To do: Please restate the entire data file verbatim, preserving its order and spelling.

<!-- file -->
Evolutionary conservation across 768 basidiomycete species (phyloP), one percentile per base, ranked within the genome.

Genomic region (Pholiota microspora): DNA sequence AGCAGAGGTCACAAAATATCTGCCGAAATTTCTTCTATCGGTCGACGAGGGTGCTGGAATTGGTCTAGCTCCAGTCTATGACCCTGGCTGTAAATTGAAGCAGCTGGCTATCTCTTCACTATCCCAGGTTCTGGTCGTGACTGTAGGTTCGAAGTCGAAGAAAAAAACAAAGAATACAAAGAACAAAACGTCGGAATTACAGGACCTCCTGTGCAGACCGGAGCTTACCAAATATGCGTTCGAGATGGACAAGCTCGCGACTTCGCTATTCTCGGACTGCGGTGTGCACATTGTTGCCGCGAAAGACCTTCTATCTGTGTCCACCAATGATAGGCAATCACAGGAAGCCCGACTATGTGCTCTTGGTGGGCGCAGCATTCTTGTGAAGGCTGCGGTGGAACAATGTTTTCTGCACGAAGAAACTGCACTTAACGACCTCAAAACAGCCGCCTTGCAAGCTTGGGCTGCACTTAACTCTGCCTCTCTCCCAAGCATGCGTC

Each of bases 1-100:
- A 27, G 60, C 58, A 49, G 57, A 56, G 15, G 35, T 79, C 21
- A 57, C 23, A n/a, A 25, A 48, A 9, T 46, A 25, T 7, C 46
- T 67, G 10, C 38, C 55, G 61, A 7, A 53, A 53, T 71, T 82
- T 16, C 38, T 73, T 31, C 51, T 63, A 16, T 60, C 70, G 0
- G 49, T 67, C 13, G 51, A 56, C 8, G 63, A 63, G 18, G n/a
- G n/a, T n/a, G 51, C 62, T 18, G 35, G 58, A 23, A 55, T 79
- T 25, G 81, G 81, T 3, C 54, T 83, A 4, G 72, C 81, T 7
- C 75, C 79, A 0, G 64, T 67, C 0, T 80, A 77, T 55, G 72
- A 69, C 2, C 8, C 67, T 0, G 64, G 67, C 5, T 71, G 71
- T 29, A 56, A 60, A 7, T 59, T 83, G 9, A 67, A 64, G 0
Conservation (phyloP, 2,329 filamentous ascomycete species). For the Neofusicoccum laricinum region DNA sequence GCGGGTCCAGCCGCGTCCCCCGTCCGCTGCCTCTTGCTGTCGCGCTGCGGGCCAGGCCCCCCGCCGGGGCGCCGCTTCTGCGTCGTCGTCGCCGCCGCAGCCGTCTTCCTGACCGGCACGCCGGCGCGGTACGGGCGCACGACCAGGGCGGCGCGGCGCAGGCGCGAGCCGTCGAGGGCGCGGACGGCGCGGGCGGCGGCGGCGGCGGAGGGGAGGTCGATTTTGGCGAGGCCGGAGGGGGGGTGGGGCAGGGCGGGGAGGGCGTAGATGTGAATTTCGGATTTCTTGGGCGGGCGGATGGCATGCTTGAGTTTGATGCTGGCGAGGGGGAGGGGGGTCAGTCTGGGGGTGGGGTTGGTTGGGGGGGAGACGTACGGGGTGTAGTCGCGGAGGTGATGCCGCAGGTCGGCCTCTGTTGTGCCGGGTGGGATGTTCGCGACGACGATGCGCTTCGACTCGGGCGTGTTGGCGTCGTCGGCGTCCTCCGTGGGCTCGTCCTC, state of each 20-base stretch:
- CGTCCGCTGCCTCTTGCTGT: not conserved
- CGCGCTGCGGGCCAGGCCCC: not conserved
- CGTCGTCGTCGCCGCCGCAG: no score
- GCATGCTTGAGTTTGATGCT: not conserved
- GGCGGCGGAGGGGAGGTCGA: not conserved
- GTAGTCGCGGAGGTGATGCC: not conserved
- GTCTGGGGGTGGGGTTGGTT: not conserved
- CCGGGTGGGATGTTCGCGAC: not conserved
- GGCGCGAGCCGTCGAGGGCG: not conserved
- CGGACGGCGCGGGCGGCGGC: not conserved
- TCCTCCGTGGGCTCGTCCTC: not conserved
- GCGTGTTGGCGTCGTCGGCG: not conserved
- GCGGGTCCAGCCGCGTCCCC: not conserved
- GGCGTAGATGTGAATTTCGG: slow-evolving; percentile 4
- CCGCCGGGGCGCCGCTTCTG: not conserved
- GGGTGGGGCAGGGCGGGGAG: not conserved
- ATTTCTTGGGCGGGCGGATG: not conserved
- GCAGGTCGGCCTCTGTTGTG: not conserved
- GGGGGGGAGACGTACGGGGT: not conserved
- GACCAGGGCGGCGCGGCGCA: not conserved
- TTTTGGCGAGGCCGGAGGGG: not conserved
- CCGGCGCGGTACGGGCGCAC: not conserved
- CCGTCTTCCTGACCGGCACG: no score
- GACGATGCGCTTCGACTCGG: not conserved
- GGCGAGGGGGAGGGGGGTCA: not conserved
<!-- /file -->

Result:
Evolutionary conservation across 768 basidiomycete species (phyloP), one percentile per base, ranked within the genome.

Genomic region (Pholiota microspora): DNA sequence AGCAGAGGTCACAAAATATCTGCCGAAATTTCTTCTATCGGTCGACGAGGGTGCTGGAATTGGTCTAGCTCCAGTCTATGACCCTGGCTGTAAATTGAAGCAGCTGGCTATCTCTTCACTATCCCAGGTTCTGGTCGTGACTGTAGGTTCGAAGTCGAAGAAAAAAACAAAGAATACAAAGAACAAAACGTCGGAATTACAGGACCTCCTGTGCAGACCGGAGCTTACCAAATATGCGTTCGAGATGGACAAGCTCGCGACTTCGCTATTCTCGGACTGCGGTGTGCACATTGTTGCCGCGAAAGACCTTCTATCTGTGTCCACCAATGATAGGCAATCACAGGAAGCCCGACTATGTGCTCTTGGTGGGCGCAGCATTCTTGTGAAGGCTGCGGTGGAACAATGTTTTCTGCACGAAGAAACTGCACTTAACGACCTCAAAACAGCCGCCTTGCAAGCTTGGGCTGCACTTAACTCTGCCTCTCTCCCAAGCATGCGTC

Each of bases 1-100:
- A 27, G 60, C 58, A 49, G 57, A 56, G 15, G 35, T 79, C 21
- A 57, C 23, A n/a, A 25, A 48, A 9, T 46, A 25, T 7, C 46
- T 67, G 10, C 38, C 55, G 61, A 7, A 53, A 53, T 71, T 82
- T 16, C 38, T 73, T 31, C 51, T 63, A 16, T 60, C 70, G 0
- G 49, T 67, C 13, G 51, A 56, C 8, G 63, A 63, G 18, G n/a
- G n/a, T n/a, G 51, C 62, T 18, G 35, G 58, A 23, A 55, T 79
- T 25, G 81, G 81, T 3, C 54, T 83, A 4, G 72, C 81, T 7
- C 75, C 79, A 0, G 64, T 67, C 0, T 80, A 77, T 55, G 72
- A 69, C 2, C 8, C 67, T 0, G 64, G 67, C 5, T 71, G 71
- T 29, A 56, A 60, A 7, T 59, T 83, G 9, A 67, A 64, G 0
Conservation (phyloP, 2,329 filamentous ascomycete species). For the Neofusicoccum laricinum region DNA sequence GCGGGTCCAGCCGCGTCCCCCGTCCGCTGCCTCTTGCTGTCGCGCTGCGGGCCAGGCCCCCCGCCGGGGCGCCGCTTCTGCGTCGTCGTCGCCGCCGCAGCCGTCTTCCTGACCGGCACGCCGGCGCGGTACGGGCGCACGACCAGGGCGGCGCGGCGCAGGCGCGAGCCGTCGAGGGCGCGGACGGCGCGGGCGGCGGCGGCGGCGGAGGGGAGGTCGATTTTGGCGAGGCCGGAGGGGGGGTGGGGCAGGGCGGGGAGGGCGTAGATGTGAATTTCGGATTTCTTGGGCGGGCGGATGGCATGCTTGAGTTTGATGCTGGCGAGGGGGAGGGGGGTCAGTCTGGGGGTGGGGTTGGTTGGGGGGGAGACGTACGGGGTGTAGTCGCGGAGGTGATGCCGCAGGTCGGCCTCTGTTGTGCCGGGTGGGATGTTCGCGACGACGATGCGCTTCGACTCGGGCGTGTTGGCGTCGTCGGCGTCCTCCGTGGGCTCGTCCTC, state of each 20-base stretch:
- CGTCCGCTGCCTCTTGCTGT: not conserved
- CGCGCTGCGGGCCAGGCCCC: not conserved
- CGTCGTCGTCGCCGCCGCAG: no score
- GCATGCTTGAGTTTGATGCT: not conserved
- GGCGGCGGAGGGGAGGTCGA: not conserved
- GTAGTCGCGGAGGTGATGCC: not conserved
- GTCTGGGGGTGGGGTTGGTT: not conserved
- CCGGGTGGGATGTTCGCGAC: not conserved
- GGCGCGAGCCGTCGAGGGCG: not conserved
- CGGACGGCGCGGGCGGCGGC: not conserved
- TCCTCCGTGGGCTCGTCCTC: not conserved
- GCGTGTTGGCGTCGTCGGCG: not conserved
- GCGGGTCCAGCCGCGTCCCC: not conserved
- GGCGTAGATGTGAATTTCGG: slow-evolving; percentile 4
- CCGCCGGGGCGCCGCTTCTG: not conserved
- GGGTGGGGCAGGGCGGGGAG: not conserved
- ATTTCTTGGGCGGGCGGATG: not conserved
- GCAGGTCGGCCTCTGTTGTG: not conserved
- GGGGGGGAGACGTACGGGGT: not conserved
- GACCAGGGCGGCGCGGCGCA: not conserved
- TTTTGGCGAGGCCGGAGGGG: not conserved
- CCGGCGCGGTACGGGCGCAC: not conserved
- CCGTCTTCCTGACCGGCACG: no score
- GACGATGCGCTTCGACTCGG: not conserved
- GGCGAGGGGGAGGGGGGTCA: not conserved